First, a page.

Closed-Loop Rotational Speed Control of Cooling Fan

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            The main objective of this project is to design and build a control system for a computer fan. The user inputs a desired angular velocity in RPM into the system, and the computer alters the voltage sent to the fan in order to maintain a constant angular velocity. We then show that this closed-loop control system is functional by inputting different angular velocities, and varying the airflow resistance to the fan. Through all of this, the control system should approximately keep the RPM of the fan constant. We also want to find the power consumption of the computer fan and see if it increases as we add resistance to the airflow. From this power consumption data, we can determine the efficiency of the fan.



Front view of mechanical setup with encoder


            To accomplish our goal, we built a mechanical setup that could introduce varying levels of resistance to the airflow. We also built a nice homemade encoder using a light and a photoresistor to give two pulses every revolution of the fan. Through some other circuitry, we turned that signal from the photoresistor into a rectified square wave. This then went into a tachometer, basically converting a frequency into a voltage. After some more signal conditioning, this voltage was inputted into the computer via the ADC. After multiplying by a calibrated conversion factor, we find the angular velocity of the fan. In similar ways, the current across the fan is inputted to find the power used, and the voltage outputted by the DAC were both inputted into the ADC. The data in LabVIEW was dumped out into Excel and further analyzed.



Signal processing circuit board



LabVIEW user interface



Proportional controller in LabVIEW code (download here)





            The graph above shows both the actual and desired angular velocity of the fan in RPM as a function of time. For this case, the opening in the back of the fan was nine square inches. Here we can see the five different trials represented by the thin line. The thick jagged line shows what the actual RPM of the fan is. As the desired RPM is instantly switched, the actual takes a bit of time to catch up. There is a marked overshoot, but the system compensates less and less each time so that at about 10-15 seconds, the RPM of the fan becomes approximately constant.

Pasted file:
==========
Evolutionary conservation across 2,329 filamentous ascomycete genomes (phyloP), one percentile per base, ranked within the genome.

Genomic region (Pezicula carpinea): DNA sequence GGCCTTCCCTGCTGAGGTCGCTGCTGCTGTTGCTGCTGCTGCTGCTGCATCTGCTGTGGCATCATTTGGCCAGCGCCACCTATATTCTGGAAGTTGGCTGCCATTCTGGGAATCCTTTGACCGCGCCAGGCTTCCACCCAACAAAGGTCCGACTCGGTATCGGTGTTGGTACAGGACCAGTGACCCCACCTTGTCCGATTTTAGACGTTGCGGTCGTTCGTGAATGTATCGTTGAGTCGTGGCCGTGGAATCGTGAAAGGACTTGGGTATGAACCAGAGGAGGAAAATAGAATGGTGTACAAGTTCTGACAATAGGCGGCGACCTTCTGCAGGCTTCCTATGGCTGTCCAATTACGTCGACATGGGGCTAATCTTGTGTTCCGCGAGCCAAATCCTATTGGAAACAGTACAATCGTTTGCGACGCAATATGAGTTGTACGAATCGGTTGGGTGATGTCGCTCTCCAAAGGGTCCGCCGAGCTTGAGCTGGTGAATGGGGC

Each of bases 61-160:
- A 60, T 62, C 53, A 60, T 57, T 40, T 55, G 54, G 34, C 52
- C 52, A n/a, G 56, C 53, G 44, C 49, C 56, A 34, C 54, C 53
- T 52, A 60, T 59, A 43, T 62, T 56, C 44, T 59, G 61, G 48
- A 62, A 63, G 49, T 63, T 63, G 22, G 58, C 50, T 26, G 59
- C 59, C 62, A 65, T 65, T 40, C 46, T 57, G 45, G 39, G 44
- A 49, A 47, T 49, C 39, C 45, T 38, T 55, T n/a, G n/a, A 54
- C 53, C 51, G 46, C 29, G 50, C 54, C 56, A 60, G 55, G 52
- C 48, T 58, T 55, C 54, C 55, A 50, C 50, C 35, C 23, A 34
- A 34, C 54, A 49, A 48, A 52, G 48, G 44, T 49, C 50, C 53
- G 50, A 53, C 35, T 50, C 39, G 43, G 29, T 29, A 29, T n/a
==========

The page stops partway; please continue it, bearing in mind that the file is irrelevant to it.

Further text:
The power drawn by the fan obviously increases as the angular velocity of the fan is increased. This relationship can be fit with a binomial line to a good degree of accuracy. Something else that this data tells us is that the power curve is higher for larger amounts of air resistance. The line that corresponds to the back of the fan being completely blocked off is the greatest, and the line that corresponds to the fan being totally open is the lowest. This is what we would expect because for the same RPM, more power must be used to overcome the air resistance. Another thing to note is that this difference in power is more noticeable as the velocity is increased

            In the end, our setup and circuits worked beautifully as planned. The encoder setup with the light and photoresistor gave us a very clean square wave, making the frequency easy to find. At times, the minute details of all the circuits and the shear number of wires made things difficult and confusing, but all in all, we were able to work through all of our problems. As expected the efficiency of the fan decreased as we added resistance to the fan and increased the angular velocity. The system did a superb job of maintaining the desired angular velocity as well. Though working on this project we put together all of the knowledge about various circuits and LabVIEW to create a meaningful closed-loop control system.


Produced by David Choi, Jay Gainer, Shed Laws & Karl Stensvad – December 2001 – Prof. Espinosa, ME224